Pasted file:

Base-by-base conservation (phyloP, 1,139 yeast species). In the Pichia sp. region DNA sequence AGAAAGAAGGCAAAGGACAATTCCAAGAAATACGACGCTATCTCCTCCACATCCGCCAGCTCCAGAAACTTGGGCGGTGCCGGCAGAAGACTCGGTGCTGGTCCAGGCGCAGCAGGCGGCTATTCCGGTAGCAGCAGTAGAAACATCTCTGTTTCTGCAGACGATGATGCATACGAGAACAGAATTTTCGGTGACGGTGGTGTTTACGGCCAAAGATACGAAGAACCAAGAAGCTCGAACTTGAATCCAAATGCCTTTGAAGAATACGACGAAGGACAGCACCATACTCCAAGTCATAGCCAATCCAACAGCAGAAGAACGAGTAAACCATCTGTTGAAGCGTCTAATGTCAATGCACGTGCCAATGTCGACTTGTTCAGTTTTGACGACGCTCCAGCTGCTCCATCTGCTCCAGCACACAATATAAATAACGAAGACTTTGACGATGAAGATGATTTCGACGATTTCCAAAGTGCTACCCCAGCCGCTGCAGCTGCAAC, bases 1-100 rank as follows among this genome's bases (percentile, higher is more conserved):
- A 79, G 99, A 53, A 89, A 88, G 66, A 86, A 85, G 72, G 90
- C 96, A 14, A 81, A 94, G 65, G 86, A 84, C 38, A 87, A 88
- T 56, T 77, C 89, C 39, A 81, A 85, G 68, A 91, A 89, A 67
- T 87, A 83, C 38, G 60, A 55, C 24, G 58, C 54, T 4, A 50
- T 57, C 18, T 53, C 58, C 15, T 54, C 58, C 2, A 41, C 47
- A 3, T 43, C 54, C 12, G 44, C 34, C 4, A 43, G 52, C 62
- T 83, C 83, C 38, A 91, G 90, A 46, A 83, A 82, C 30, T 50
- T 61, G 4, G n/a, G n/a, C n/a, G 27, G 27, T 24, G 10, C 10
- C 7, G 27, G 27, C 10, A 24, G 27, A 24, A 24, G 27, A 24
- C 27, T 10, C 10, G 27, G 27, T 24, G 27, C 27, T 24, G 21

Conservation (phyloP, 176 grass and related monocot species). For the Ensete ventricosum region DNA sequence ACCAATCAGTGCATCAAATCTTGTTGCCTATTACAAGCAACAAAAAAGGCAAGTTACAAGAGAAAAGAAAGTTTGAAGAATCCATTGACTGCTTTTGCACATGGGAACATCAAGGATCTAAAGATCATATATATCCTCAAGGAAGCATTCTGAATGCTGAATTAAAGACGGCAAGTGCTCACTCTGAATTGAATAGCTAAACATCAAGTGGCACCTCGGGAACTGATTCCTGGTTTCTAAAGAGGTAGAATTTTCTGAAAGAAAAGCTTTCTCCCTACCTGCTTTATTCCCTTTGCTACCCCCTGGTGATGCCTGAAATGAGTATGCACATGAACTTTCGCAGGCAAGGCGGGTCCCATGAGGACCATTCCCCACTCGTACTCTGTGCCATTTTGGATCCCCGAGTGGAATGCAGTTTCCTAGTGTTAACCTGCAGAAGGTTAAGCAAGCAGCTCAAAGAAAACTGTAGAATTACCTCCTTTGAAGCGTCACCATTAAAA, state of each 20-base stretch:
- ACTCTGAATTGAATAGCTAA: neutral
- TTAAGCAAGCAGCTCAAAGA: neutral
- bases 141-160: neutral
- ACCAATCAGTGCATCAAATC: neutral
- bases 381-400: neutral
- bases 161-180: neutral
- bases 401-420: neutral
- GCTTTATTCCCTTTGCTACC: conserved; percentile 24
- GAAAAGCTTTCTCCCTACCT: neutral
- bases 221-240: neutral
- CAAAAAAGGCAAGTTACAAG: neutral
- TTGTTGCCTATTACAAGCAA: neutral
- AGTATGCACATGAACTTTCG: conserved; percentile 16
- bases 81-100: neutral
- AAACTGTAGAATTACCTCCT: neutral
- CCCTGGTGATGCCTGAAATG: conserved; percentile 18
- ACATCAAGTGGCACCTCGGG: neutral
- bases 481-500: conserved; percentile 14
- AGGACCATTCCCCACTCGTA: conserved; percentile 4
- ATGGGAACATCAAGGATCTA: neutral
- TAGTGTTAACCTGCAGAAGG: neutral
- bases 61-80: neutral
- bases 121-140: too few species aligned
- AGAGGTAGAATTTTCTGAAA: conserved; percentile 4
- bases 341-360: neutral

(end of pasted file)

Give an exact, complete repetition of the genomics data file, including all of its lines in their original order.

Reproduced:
Base-by-base conservation (phyloP, 1,139 yeast species). In the Pichia sp. region DNA sequence AGAAAGAAGGCAAAGGACAATTCCAAGAAATACGACGCTATCTCCTCCACATCCGCCAGCTCCAGAAACTTGGGCGGTGCCGGCAGAAGACTCGGTGCTGGTCCAGGCGCAGCAGGCGGCTATTCCGGTAGCAGCAGTAGAAACATCTCTGTTTCTGCAGACGATGATGCATACGAGAACAGAATTTTCGGTGACGGTGGTGTTTACGGCCAAAGATACGAAGAACCAAGAAGCTCGAACTTGAATCCAAATGCCTTTGAAGAATACGACGAAGGACAGCACCATACTCCAAGTCATAGCCAATCCAACAGCAGAAGAACGAGTAAACCATCTGTTGAAGCGTCTAATGTCAATGCACGTGCCAATGTCGACTTGTTCAGTTTTGACGACGCTCCAGCTGCTCCATCTGCTCCAGCACACAATATAAATAACGAAGACTTTGACGATGAAGATGATTTCGACGATTTCCAAAGTGCTACCCCAGCCGCTGCAGCTGCAAC, bases 1-100 rank as follows among this genome's bases (percentile, higher is more conserved):
- A 79, G 99, A 53, A 89, A 88, G 66, A 86, A 85, G 72, G 90
- C 96, A 14, A 81, A 94, G 65, G 86, A 84, C 38, A 87, A 88
- T 56, T 77, C 89, C 39, A 81, A 85, G 68, A 91, A 89, A 67
- T 87, A 83, C 38, G 60, A 55, C 24, G 58, C 54, T 4, A 50
- T 57, C 18, T 53, C 58, C 15, T 54, C 58, C 2, A 41, C 47
- A 3, T 43, C 54, C 12, G 44, C 34, C 4, A 43, G 52, C 62
- T 83, C 83, C 38, A 91, G 90, A 46, A 83, A 82, C 30, T 50
- T 61, G 4, G n/a, G n/a, C n/a, G 27, G 27, T 24, G 10, C 10
- C 7, G 27, G 27, C 10, A 24, G 27, A 24, A 24, G 27, A 24
- C 27, T 10, C 10, G 27, G 27, T 24, G 27, C 27, T 24, G 21

Conservation (phyloP, 176 grass and related monocot species). For the Ensete ventricosum region DNA sequence ACCAATCAGTGCATCAAATCTTGTTGCCTATTACAAGCAACAAAAAAGGCAAGTTACAAGAGAAAAGAAAGTTTGAAGAATCCATTGACTGCTTTTGCACATGGGAACATCAAGGATCTAAAGATCATATATATCCTCAAGGAAGCATTCTGAATGCTGAATTAAAGACGGCAAGTGCTCACTCTGAATTGAATAGCTAAACATCAAGTGGCACCTCGGGAACTGATTCCTGGTTTCTAAAGAGGTAGAATTTTCTGAAAGAAAAGCTTTCTCCCTACCTGCTTTATTCCCTTTGCTACCCCCTGGTGATGCCTGAAATGAGTATGCACATGAACTTTCGCAGGCAAGGCGGGTCCCATGAGGACCATTCCCCACTCGTACTCTGTGCCATTTTGGATCCCCGAGTGGAATGCAGTTTCCTAGTGTTAACCTGCAGAAGGTTAAGCAAGCAGCTCAAAGAAAACTGTAGAATTACCTCCTTTGAAGCGTCACCATTAAAA, state of each 20-base stretch:
- ACTCTGAATTGAATAGCTAA: neutral
- TTAAGCAAGCAGCTCAAAGA: neutral
- bases 141-160: neutral
- ACCAATCAGTGCATCAAATC: neutral
- bases 381-400: neutral
- bases 161-180: neutral
- bases 401-420: neutral
- GCTTTATTCCCTTTGCTACC: conserved; percentile 24
- GAAAAGCTTTCTCCCTACCT: neutral
- bases 221-240: neutral
- CAAAAAAGGCAAGTTACAAG: neutral
- TTGTTGCCTATTACAAGCAA: neutral
- AGTATGCACATGAACTTTCG: conserved; percentile 16
- bases 81-100: neutral
- AAACTGTAGAATTACCTCCT: neutral
- CCCTGGTGATGCCTGAAATG: conserved; percentile 18
- ACATCAAGTGGCACCTCGGG: neutral
- bases 481-500: conserved; percentile 14
- AGGACCATTCCCCACTCGTA: conserved; percentile 4
- ATGGGAACATCAAGGATCTA: neutral
- TAGTGTTAACCTGCAGAAGG: neutral
- bases 61-80: neutral
- bases 121-140: too few species aligned
- AGAGGTAGAATTTTCTGAAA: conserved; percentile 4
- bases 341-360: neutral